DRO: Well, your
program certainly is coming around, especially
after introducing the new Escort, so you've
got to be pleased with that.
we went to the finals in Houston against my
buddy Kurt; I hadn't been to a final since I
guess 2000, so that was pretty neat. We had
a good race; 6.78 to a 6.79 and we both ran
204-plus, but he's just tough to beat right
We don't have any runs on this racecar; I mean,
compared to him. We just tested for the first
time after Bristol; we tested for three days.
Up until then, we basically had just the runs
we made at national events, so it's pretty incredible.
DRO: You put a
new engine in yesterday for the final qualifying
session, but you had a problem with the line
lock before the burnout and didn't get to make
we put it in and it was unfortunate because
the air got a little worse and it was the perfect
situation. We had a game plan before the weekend
started in the sense
we wanted to slip that new motor in and see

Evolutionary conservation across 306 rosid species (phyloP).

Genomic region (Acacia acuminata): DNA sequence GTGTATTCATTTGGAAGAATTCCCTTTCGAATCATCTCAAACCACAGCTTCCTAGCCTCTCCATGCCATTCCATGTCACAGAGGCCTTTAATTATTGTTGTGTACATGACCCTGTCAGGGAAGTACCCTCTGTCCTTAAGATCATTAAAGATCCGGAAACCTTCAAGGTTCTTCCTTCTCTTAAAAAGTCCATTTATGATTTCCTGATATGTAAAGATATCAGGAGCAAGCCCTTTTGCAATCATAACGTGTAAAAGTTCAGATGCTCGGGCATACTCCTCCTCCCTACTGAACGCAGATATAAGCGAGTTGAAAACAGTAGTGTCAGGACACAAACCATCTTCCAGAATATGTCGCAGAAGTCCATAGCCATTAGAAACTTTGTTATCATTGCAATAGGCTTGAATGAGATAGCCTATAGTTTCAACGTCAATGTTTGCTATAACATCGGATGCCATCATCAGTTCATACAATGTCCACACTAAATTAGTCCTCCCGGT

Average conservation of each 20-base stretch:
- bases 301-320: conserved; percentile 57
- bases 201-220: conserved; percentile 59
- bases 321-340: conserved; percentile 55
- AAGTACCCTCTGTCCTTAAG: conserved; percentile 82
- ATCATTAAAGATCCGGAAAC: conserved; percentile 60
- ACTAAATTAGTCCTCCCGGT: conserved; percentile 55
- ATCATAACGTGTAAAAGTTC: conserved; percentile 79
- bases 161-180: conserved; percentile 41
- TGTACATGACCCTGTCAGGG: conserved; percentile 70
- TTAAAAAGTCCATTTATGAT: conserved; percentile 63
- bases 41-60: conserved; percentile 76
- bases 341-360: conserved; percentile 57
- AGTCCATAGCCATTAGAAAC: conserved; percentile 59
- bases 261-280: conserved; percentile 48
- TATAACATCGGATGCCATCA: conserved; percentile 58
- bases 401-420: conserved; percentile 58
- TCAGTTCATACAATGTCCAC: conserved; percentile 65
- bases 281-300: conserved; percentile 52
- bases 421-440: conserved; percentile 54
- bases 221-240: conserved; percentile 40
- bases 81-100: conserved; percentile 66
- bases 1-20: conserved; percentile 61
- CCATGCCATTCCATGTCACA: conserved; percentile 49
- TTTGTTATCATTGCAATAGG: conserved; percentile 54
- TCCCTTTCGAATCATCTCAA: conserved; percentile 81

what it would do in the last qualifying effort
if the air got a little worse and the track
got a little hotter. We wanted to see where
we would stack up and then make a decision on
what to run on raceday.
The motor that we have has got a lot of runs
on it, so we're flying it back to the Panellas
in California. They're awesome and I'm sure
they'll get it shined up for Englishtown. (Editor's
note -- The team installed a new engine before
Atlanta's first round, but lost to Taylor Lastor,
so both engines were sent back to engine builder
Bob Panella's shop for freshening up before
the E-town event.)
You know, for the short amount of time that
the Panellas have had to work on this engine
program, it's pretty incredible what they've
accomplished. We're just in the early stages
here and it seems like they're always finding
a little more here and a little bit more there.
The reliability factor is obviously important,
too, and this stuff stays together.
DRO: Is driving
the Ford any different from driving the Dodge
that you were in for so many years?
the power curve is different. The Dodges were
more high winders, especially with the hemis
there at the end. You didn't have as much torque
at the bottom of the gear and you shifted them
higher. The Dodges I used to shift at about
96 or 9,700 (rpm), and you shift this one at
about 9,400. And this racecar that Don Ness
built is the nicest racecar I've ever had, by
far. It is the most stable; it is just an awesome
DRO: Does that
make it easier for you to provide feedback as
It's got so much adjustability in it and it
seems like every little change we make, it shows
us something. It's not one of those cars that
doesn't respond to change.